Understanding the Government’s position on derogation is fundamental to understanding the extent of its commitment towards its international human rights obligations
In A & Ors v UK (19 February 2009, Application No 3455/05), a UK case that followed the attacks of 11 September 2001 and which arose from the indefinite detention without charge of foreign nationals in the UK who could not be deported, the Court accepted that there had been a public emergency threatening the life of the nation. The Secretary of State had provided evidence to show the existence of a threat of serious terrorist attacks planned against the UK. Closed evidence material had been relied upon before the Special Immigration Appeals Commission. All the national judges except one had concluded the threat to have been credible. Although no al-Qaeda attack had actually taken place in the UK at the time when the derogation notice had been given, the Court concluded that the national authorities could not be criticised for having feared such an attack to be imminent. A state could not be expected to wait for disaster to strike before taking measures to deal with it. The national authorities enjoyed a wide margin of appreciation in assessing the threat. Weight had to be attached to the judgment of the executive, Parliament and the views of the national courts, which were better placed to assess the evidence relating to the existence of an emergency. (On whether the measures then taken were strictly necessary, the position was different, see below).
On the meaning of “to the extent strictly required by the exigencies of the situation”
In the Northern Ireland line of cases, the Court has repeatedly found that the measures taken following derogation were strictly confined to the exigencies of the situation and were within the margin of appreciation.
But in A and Ors v. UK, the House of Lords had previously ruled that although there was an emergency threatening the life of the nation, the detention scheme did not rationally address the threat. The domestic court found, in particular, that there was evidence that United Kingdom nationals were also involved in terrorist networks linked to al-Qaeda and that the detention scheme under challenge discriminated unjustifiably against foreign nationals. It therefore made a declaration of incompatibility and quashed the derogation order. But the impugned measure (Part 4 of the Anti-Terrorism, Crime and Security Act 2001) remained in force until it was repealed. The case was appealed to the European Court of Human Rights.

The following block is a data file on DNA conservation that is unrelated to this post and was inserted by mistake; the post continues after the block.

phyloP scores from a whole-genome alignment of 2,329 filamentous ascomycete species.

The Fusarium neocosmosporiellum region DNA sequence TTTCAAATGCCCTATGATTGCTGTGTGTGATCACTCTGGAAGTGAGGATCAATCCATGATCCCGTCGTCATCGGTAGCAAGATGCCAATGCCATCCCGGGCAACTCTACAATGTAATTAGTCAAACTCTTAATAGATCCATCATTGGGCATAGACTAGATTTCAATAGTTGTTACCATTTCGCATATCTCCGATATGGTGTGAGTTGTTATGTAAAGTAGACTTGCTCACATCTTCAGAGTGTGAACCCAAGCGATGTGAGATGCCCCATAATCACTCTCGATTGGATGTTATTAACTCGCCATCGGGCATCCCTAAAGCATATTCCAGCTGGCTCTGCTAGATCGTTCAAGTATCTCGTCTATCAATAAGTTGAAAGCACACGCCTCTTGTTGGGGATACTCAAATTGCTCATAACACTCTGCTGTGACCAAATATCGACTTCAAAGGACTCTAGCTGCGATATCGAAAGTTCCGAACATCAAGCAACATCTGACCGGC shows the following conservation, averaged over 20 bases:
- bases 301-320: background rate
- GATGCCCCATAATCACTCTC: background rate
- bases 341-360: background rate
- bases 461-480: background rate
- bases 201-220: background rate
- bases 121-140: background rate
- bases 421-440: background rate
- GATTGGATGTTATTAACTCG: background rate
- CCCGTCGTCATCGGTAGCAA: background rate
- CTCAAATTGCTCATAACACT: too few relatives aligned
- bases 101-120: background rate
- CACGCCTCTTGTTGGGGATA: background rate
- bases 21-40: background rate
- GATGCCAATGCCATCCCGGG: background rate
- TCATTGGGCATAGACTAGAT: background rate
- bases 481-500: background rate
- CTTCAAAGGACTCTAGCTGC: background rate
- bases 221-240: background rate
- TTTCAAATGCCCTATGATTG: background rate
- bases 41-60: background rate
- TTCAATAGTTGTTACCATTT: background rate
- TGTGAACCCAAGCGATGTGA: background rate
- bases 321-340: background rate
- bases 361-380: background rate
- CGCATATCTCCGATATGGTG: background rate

The Court found that the decision by Government and Parliament to adopt an immigration measure to address what had essentially been a security challenge had resulted in a failure adequately to address the problem, while imposing a disproportionate and discriminatory burden of indefinite detention on one group of suspected terrorists. The Court found that there had been a violation of Article 5 because the derogating measures had been disproportionate in that they had discriminated unjustifiably between nationals and non-nationals.
The cases of Alpay v. Turkey and Altan v. Turkey (20 March 2018) concerned complaints by two journalists who had been arrested and detained following the attempted military coup of 15 July 2016. The Turkish Government argued that there had been a public emergency threatening the life of the nation on account of the risks caused by the attempted military coup and that the measures taken by the national authorities in response to the emergency had been strictly required by the exigencies of the situation.
The Court noted that the domestic Turkish Constitutional Court had already expressed concerns about the applicability of Article 15, holding that the guarantees of the right to liberty and security would be meaningless if it were accepted that people could be placed in pre-trial detention without any strong evidence that they had committed an offence. The European Court found that the deprivations of liberty had been disproportionate to the strict exigencies of the situation. The Court also noted that the Government had not provided it with any evidence that could persuade it to depart from the conclusion reached by Turkey’s own Constitutional Court. There had been a violation.
On 24 November 2015, France filed a formal notice of derogation with the Council of Europe, following the Paris attacks of earlier that month. The derogation notice has been criticised in some quarters for being imprecise and liable to lead to a dilution of rights protection in areas outside of addressing terrorism. In the event that litigation progresses to the European Court, it seems reasonable to expect the Court to find that there had been a public emergency threatening the life of the nation, given the extent and ferocity of the attacks. But it will be interesting to see if all of the measures taken as a consequence will be found to have been “strictly required”, particularly given criticisms that the measures have been used to target, among other people, climate change activists.
In the second part of this post, I shall go on to review some of the cases brought against the MoD/UK arising from the wars in Iraq and Afghanistan which are now being used to justify the Government’s position that derogation will be required in the future. I will discuss how likely it is that those arguments will succeed.
 “We will not repeal or replace the Human Rights Act while the process of Brexit is underway but we will consider our human rights legal framework when the process of leaving the EU concludes.” Conservative Party manifesto 2017.